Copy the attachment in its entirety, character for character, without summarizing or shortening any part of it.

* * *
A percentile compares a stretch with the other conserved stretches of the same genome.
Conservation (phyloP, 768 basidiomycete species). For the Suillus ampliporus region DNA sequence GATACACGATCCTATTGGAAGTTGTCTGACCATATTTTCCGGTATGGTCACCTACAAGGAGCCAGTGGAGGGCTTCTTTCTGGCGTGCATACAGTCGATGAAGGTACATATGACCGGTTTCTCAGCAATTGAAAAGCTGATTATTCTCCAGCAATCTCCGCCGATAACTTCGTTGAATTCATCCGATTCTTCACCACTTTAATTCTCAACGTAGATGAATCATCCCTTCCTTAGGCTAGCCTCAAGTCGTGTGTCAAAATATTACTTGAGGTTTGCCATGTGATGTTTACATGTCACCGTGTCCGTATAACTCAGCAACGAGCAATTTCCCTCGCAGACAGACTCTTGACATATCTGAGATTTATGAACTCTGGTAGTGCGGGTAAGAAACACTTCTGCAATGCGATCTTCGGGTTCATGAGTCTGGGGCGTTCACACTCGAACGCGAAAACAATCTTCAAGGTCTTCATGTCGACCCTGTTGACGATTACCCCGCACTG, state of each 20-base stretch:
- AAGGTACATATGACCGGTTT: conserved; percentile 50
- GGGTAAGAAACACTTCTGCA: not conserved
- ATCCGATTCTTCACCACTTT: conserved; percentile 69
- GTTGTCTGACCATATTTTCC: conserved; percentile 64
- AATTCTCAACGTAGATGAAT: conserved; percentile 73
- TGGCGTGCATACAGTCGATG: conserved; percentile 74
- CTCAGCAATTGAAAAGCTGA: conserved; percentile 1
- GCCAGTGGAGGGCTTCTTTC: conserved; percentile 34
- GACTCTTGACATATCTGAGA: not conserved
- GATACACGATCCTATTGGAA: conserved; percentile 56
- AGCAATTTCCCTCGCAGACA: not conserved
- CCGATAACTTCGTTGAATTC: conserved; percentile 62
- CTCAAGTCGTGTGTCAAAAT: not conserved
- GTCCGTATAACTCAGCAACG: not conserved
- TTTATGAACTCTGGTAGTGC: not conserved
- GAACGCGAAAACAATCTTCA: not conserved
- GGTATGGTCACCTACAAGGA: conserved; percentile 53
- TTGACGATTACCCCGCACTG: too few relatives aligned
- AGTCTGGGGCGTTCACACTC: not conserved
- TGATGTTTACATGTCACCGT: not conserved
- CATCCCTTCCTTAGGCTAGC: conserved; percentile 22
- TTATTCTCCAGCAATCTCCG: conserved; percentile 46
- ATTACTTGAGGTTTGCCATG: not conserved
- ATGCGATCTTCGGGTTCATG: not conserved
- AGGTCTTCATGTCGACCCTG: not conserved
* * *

A percentile compares a stretch with the other conserved stretches of the same genome.
Conservation (phyloP, 768 basidiomycete species). For the Suillus ampliporus region DNA sequence GATACACGATCCTATTGGAAGTTGTCTGACCATATTTTCCGGTATGGTCACCTACAAGGAGCCAGTGGAGGGCTTCTTTCTGGCGTGCATACAGTCGATGAAGGTACATATGACCGGTTTCTCAGCAATTGAAAAGCTGATTATTCTCCAGCAATCTCCGCCGATAACTTCGTTGAATTCATCCGATTCTTCACCACTTTAATTCTCAACGTAGATGAATCATCCCTTCCTTAGGCTAGCCTCAAGTCGTGTGTCAAAATATTACTTGAGGTTTGCCATGTGATGTTTACATGTCACCGTGTCCGTATAACTCAGCAACGAGCAATTTCCCTCGCAGACAGACTCTTGACATATCTGAGATTTATGAACTCTGGTAGTGCGGGTAAGAAACACTTCTGCAATGCGATCTTCGGGTTCATGAGTCTGGGGCGTTCACACTCGAACGCGAAAACAATCTTCAAGGTCTTCATGTCGACCCTGTTGACGATTACCCCGCACTG, state of each 20-base stretch:
- AAGGTACATATGACCGGTTT: conserved; percentile 50
- GGGTAAGAAACACTTCTGCA: not conserved
- ATCCGATTCTTCACCACTTT: conserved; percentile 69
- GTTGTCTGACCATATTTTCC: conserved; percentile 64
- AATTCTCAACGTAGATGAAT: conserved; percentile 73
- TGGCGTGCATACAGTCGATG: conserved; percentile 74
- CTCAGCAATTGAAAAGCTGA: conserved; percentile 1
- GCCAGTGGAGGGCTTCTTTC: conserved; percentile 34
- GACTCTTGACATATCTGAGA: not conserved
- GATACACGATCCTATTGGAA: conserved; percentile 56
- AGCAATTTCCCTCGCAGACA: not conserved
- CCGATAACTTCGTTGAATTC: conserved; percentile 62
- CTCAAGTCGTGTGTCAAAAT: not conserved
- GTCCGTATAACTCAGCAACG: not conserved
- TTTATGAACTCTGGTAGTGC: not conserved
- GAACGCGAAAACAATCTTCA: not conserved
- GGTATGGTCACCTACAAGGA: conserved; percentile 53
- TTGACGATTACCCCGCACTG: too few relatives aligned
- AGTCTGGGGCGTTCACACTC: not conserved
- TGATGTTTACATGTCACCGT: not conserved
- CATCCCTTCCTTAGGCTAGC: conserved; percentile 22
- TTATTCTCCAGCAATCTCCG: conserved; percentile 46
- ATTACTTGAGGTTTGCCATG: not conserved
- ATGCGATCTTCGGGTTCATG: not conserved
- AGGTCTTCATGTCGACCCTG: not conserved